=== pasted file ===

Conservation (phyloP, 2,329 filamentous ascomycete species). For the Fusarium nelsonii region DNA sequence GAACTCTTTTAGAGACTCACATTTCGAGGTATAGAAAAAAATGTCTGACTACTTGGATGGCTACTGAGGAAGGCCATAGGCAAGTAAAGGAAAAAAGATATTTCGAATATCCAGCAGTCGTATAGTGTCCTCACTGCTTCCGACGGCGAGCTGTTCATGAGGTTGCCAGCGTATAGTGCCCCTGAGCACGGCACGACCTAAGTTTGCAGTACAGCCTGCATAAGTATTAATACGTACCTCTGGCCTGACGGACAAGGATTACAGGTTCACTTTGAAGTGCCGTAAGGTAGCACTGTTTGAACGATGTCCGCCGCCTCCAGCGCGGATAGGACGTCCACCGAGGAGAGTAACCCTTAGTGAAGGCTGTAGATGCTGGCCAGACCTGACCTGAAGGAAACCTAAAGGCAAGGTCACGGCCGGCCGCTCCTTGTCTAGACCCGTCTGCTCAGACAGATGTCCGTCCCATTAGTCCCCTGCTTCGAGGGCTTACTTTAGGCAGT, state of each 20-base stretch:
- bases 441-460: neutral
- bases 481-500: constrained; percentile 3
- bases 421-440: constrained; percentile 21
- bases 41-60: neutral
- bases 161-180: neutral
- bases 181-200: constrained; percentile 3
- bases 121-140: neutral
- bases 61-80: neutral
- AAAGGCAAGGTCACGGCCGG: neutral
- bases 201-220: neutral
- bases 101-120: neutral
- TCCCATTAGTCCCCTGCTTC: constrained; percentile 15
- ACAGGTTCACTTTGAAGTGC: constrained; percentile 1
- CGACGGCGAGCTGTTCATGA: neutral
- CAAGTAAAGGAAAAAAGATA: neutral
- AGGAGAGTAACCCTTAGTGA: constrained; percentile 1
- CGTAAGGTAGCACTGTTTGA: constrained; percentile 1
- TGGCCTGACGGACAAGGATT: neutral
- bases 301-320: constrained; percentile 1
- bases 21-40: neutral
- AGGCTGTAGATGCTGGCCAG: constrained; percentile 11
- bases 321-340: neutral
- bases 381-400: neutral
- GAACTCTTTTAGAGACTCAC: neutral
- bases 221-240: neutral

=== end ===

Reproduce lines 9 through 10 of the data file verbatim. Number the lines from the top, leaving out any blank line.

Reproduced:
- bases 61-80: neutral
- AAAGGCAAGGTCACGGCCGG: neutral